Ruben Ostlund is a director that isn’t shy about putting controversial topics in his films. He has dealt with topics of marriage and relationships in Force Majeure and business and expressionism in The Square. Now he tackles the class system and excess in The Triangle of Sadness. One thing is for sure he doesn’t mess around when he has something to say he says it in his films and he has been rewarded for that with the Palme d’Or twice. The highest prize at the Cannes Film Festival.
Carl and Yaya (Harris Dickinson and Charlbi Deal Kriek) are a young couple who are living their best lives. One is an influencer and the other is a male model. They disagree at dinner one night and this may change their relationship forever. Next thing you know they are on a luxury cruise on a private yacht in the middle of the ocean with a bunch of stuck-up snobs who seem to have great lives of excess as well. When a storm hits this changes everything for the crew of the yacht and its passengers.
Ostlund pokes fun at the rich and those who don’t have a care in the world. The yacht specializes in giving its passengers everything they need and to the extent that one lady wants all the workers on board to go for a swim down a waterslide on board and so they do just to please this rich snobbish woman. It’s crazy the lengths Oslund goes to show these people’s excess. Even the food they eat is pretty far out. Like caviar and mollusks for dinner. That is except for the captain who gets a cheeseburger and fries for dinner. He got his own issues though, alcoholism.
The film has some crazy interesting characters besides the two young people. It has a couple of Russians who seem to like this life of excess. Ironically they made their money in manure. Another couple made their money in munitions and didn’t think twice about the repercussions of what they sold and who it hurt in the end. A few other odd people on board are deaf-mute and code creator for apps and video games. These may be two of the most normal people on board this yacht. These people are definitely an odd bunch of weirdos.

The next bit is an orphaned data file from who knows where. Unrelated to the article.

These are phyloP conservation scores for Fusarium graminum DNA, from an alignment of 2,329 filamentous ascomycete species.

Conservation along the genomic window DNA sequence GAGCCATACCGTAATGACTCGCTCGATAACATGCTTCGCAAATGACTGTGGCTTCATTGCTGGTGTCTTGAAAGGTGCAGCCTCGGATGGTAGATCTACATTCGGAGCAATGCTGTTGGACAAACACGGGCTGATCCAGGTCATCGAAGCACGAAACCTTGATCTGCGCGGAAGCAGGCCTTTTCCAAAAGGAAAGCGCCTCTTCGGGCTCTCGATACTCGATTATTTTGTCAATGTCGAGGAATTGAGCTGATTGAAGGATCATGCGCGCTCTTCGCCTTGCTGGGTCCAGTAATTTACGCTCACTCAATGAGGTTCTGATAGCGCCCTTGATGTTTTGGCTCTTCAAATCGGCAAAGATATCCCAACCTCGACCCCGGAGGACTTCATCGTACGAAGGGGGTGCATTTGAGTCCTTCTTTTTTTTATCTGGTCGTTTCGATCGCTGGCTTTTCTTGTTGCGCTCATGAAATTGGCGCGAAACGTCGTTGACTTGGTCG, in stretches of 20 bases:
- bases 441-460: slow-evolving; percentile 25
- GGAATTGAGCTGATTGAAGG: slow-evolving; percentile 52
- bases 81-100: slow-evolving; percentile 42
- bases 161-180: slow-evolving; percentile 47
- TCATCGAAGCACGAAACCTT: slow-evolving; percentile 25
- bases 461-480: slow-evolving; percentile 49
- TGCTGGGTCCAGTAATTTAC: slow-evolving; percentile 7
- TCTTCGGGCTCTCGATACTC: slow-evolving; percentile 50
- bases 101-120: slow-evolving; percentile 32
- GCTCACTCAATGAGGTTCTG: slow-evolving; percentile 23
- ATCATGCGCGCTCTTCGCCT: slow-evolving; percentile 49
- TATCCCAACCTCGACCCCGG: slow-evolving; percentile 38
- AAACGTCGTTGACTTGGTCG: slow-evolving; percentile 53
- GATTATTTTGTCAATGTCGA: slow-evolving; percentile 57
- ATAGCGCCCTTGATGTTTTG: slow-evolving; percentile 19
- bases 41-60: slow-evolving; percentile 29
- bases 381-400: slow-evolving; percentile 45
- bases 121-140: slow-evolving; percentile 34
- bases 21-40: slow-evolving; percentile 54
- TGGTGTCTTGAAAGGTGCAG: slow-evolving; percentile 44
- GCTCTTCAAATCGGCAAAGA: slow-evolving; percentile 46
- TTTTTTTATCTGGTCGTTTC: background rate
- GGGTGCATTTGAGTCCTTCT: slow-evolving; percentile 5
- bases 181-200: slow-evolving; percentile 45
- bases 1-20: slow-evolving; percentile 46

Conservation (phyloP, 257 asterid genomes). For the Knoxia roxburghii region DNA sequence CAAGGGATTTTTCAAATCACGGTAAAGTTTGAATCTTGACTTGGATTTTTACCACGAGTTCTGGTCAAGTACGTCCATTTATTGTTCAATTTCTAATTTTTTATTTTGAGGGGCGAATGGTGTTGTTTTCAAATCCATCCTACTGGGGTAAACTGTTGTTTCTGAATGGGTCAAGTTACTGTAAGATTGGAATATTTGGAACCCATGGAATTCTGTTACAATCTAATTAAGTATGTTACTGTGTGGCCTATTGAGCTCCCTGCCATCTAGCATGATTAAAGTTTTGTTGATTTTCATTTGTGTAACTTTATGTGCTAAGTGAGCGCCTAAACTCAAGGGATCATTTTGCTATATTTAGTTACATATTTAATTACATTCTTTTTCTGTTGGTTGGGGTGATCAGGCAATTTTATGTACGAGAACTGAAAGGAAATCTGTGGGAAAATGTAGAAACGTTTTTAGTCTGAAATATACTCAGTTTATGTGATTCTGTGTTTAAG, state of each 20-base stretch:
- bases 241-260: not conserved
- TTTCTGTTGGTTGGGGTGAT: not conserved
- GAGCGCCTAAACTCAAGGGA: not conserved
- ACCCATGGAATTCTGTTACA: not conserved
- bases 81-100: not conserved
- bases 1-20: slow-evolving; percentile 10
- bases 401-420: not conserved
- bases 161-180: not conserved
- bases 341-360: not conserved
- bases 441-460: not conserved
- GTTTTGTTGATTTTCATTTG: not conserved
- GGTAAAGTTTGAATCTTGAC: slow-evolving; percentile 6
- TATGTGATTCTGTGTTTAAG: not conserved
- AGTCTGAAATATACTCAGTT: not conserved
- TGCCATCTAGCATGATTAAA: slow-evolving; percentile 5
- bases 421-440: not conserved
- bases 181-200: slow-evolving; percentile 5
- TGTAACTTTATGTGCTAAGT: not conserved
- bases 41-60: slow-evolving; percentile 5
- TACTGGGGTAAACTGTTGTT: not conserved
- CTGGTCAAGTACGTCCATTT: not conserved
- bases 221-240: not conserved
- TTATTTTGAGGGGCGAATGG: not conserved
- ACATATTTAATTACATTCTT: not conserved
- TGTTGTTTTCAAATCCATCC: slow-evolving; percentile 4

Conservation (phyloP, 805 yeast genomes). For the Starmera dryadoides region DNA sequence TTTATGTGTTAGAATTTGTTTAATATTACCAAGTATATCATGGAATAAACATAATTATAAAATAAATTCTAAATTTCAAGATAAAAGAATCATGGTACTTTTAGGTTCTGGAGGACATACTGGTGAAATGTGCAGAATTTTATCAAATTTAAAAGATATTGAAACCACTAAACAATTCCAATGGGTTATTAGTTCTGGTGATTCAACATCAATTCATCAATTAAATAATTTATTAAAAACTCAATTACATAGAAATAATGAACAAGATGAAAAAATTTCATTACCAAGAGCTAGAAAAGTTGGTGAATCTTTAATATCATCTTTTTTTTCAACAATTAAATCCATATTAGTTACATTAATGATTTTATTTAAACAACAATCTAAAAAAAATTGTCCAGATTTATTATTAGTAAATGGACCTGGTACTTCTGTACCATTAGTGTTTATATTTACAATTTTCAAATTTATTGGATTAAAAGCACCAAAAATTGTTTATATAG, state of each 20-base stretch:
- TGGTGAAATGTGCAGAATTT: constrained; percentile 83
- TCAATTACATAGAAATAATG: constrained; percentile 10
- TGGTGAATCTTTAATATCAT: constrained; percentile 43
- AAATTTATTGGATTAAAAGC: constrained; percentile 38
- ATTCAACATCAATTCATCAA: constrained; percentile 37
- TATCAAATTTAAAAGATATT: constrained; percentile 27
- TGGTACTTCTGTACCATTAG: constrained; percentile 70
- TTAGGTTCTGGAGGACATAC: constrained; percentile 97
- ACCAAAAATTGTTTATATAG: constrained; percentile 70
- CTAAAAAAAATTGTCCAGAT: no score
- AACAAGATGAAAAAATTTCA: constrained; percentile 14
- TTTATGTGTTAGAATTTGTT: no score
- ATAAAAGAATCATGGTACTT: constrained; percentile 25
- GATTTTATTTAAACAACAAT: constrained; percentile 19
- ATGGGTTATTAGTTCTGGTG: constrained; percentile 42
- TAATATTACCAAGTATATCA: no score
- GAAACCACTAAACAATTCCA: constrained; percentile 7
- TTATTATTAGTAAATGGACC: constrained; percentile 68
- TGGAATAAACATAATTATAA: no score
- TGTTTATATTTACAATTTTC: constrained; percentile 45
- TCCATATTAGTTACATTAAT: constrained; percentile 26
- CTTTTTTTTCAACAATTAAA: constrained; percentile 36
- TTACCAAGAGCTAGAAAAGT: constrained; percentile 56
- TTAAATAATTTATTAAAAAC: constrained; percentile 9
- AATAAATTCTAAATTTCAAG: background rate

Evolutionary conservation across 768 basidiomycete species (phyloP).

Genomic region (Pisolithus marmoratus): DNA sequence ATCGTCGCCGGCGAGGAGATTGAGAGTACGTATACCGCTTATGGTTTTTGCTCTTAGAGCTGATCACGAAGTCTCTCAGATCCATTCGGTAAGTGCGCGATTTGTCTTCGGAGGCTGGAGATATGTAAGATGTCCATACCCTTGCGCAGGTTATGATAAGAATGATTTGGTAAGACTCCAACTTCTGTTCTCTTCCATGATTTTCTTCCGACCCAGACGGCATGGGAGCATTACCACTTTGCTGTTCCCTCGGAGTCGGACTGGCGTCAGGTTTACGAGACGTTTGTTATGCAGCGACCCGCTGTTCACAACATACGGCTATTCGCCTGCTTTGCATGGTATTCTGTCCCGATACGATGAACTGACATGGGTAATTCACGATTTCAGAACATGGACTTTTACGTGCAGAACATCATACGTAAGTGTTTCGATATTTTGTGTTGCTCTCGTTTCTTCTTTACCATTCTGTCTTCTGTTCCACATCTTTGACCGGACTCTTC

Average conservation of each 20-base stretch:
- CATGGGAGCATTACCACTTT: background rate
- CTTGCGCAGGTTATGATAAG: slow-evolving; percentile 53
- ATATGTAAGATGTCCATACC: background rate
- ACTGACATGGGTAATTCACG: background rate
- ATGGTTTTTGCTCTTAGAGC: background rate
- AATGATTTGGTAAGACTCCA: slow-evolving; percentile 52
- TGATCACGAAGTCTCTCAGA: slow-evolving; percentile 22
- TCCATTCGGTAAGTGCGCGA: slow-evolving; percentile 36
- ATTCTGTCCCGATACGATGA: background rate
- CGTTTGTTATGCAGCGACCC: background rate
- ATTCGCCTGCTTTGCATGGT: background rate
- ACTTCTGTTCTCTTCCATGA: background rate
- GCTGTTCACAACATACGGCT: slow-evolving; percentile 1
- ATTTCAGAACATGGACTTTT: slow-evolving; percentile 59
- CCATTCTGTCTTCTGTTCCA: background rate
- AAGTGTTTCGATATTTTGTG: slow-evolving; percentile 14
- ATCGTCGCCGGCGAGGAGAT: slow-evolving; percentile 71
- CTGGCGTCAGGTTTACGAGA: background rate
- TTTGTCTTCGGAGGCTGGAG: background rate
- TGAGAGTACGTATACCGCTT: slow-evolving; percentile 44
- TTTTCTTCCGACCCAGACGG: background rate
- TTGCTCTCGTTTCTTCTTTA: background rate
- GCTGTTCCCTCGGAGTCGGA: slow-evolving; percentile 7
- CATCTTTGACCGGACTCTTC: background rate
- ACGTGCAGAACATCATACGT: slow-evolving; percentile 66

This movie takes a turn for the worse and Ostlund doesn’t mess around with his thoughts on the class system in the world and how these people respond to this bad situation. One woman, in particular a maid on board the yacht, decides to take things into her own hands and changes the dynamic of the film entirely. This is where the viewers watching get the full brunt of what Ostlund is trying to say about the world and excess. Those that have it flaunt it while they can because the tide may literally turn and it does in this movie.
There are some extremely difficult scenes to watch in this film in the middle and once again Ostlund is sticking his middle finger up in the air toward these people who are rich and have nothing better to do than stuff their faces with exotic food and drink which proves to be a detriment to them in the end. Because it comes back to them once the storm hits. This may be one of the most gross scenes I have ever seen in a movie ever. And I’ve watched a lot of gory bloody horror films in my day. This takes the cake though. I was prepared for it though.
Ostlund deals with a lot of terrific topics in this movie in the grossest ways possible but he also uses some cool technical aspects that make certain scenes very effective while watching them. These technical aspects worked perfectly in the context of the film. I would love to know how he did some of this stuff in a special feature on the Blu-ray in the future because these scenes were crazy in a good way. One scene, in particular, I wasn’t happy with was animal abuse even though it was barely shown. I could still imagine the scene in my head while watching it unfold. This wasn’t necessary.
Triangle of Sadness was quite the exercise in brutality as far as what I was watching unfold on screen. It was a lot of excess at the expense of trying to show me and others watching what these types of people are like. It goes to great lengths to show that for sure. I think this was the only way to do this to get its full brunt of what Ostlund is trying to say. How things turn is also very interesting. The cast is good even though I hated half or more of their characters. The technical aspects worked perfectly. And I got the message of what is being said and depicted on screen loud and clear. I give Ostlund a round of applause for being so bold.
3 ½ stars
Dan Skip Allen